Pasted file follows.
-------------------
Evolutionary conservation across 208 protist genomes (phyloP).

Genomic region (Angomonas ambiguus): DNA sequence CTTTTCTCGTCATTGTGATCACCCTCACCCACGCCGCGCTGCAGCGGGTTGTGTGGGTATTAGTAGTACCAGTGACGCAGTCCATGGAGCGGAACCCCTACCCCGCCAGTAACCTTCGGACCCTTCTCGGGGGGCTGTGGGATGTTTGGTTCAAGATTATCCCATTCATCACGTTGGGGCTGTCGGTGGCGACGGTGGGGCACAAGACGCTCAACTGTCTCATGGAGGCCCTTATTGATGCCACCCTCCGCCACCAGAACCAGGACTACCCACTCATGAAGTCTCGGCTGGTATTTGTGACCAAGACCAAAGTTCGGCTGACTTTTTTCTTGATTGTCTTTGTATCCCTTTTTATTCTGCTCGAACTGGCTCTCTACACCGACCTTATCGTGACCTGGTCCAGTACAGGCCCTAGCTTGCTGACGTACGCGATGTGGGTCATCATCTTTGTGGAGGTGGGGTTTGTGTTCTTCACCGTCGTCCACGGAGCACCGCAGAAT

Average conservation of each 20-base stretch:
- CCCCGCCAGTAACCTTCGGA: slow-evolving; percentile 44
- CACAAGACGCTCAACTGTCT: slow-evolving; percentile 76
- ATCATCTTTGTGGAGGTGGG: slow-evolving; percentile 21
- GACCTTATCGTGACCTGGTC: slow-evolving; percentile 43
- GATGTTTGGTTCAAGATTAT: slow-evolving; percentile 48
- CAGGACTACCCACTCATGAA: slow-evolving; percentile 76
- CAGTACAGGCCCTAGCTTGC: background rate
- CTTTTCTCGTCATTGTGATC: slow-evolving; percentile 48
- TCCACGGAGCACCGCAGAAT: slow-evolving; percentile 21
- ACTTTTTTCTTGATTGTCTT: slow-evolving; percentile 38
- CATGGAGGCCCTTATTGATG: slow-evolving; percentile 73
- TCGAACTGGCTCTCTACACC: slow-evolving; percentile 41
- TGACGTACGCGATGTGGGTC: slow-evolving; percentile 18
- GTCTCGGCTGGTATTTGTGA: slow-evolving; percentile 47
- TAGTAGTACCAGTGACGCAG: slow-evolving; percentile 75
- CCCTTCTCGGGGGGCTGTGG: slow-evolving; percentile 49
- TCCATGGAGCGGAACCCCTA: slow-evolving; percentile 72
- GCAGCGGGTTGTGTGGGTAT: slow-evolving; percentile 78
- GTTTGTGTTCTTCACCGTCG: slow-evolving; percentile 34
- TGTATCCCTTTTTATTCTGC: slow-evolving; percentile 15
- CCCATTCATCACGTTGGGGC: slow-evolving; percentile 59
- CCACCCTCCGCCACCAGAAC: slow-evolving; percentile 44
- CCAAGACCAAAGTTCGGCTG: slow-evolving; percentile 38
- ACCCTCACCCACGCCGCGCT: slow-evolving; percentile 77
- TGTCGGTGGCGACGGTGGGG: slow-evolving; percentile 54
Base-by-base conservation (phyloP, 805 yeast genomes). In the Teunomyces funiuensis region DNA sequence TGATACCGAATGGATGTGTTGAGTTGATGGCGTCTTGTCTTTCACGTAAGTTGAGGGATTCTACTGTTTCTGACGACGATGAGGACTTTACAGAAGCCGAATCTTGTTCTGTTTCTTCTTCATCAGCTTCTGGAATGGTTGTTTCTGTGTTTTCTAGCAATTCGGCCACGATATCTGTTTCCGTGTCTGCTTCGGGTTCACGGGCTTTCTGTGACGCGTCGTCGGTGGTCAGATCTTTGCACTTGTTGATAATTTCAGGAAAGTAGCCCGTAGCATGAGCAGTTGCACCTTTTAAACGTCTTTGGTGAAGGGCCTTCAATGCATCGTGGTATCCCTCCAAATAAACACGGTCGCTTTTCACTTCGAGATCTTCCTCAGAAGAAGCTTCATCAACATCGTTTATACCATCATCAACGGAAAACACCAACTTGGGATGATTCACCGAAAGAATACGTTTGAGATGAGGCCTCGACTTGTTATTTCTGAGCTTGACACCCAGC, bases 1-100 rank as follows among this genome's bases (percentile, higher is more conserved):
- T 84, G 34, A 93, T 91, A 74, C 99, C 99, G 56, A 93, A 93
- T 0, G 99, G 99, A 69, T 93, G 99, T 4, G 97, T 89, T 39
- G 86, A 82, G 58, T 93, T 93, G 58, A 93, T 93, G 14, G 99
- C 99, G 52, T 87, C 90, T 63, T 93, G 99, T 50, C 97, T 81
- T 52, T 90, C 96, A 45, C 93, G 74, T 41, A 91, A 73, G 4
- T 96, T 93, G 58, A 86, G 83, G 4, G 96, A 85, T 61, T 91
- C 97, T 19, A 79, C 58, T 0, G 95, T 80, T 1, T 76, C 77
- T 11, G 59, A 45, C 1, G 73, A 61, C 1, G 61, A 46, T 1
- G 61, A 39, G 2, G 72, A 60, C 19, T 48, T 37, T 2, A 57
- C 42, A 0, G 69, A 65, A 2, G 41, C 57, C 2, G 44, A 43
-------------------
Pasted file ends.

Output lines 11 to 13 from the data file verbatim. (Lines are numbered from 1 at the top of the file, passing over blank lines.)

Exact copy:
- CTTTTCTCGTCATTGTGATC: slow-evolving; percentile 48
- TCCACGGAGCACCGCAGAAT: slow-evolving; percentile 21
- ACTTTTTTCTTGATTGTCTT: slow-evolving; percentile 38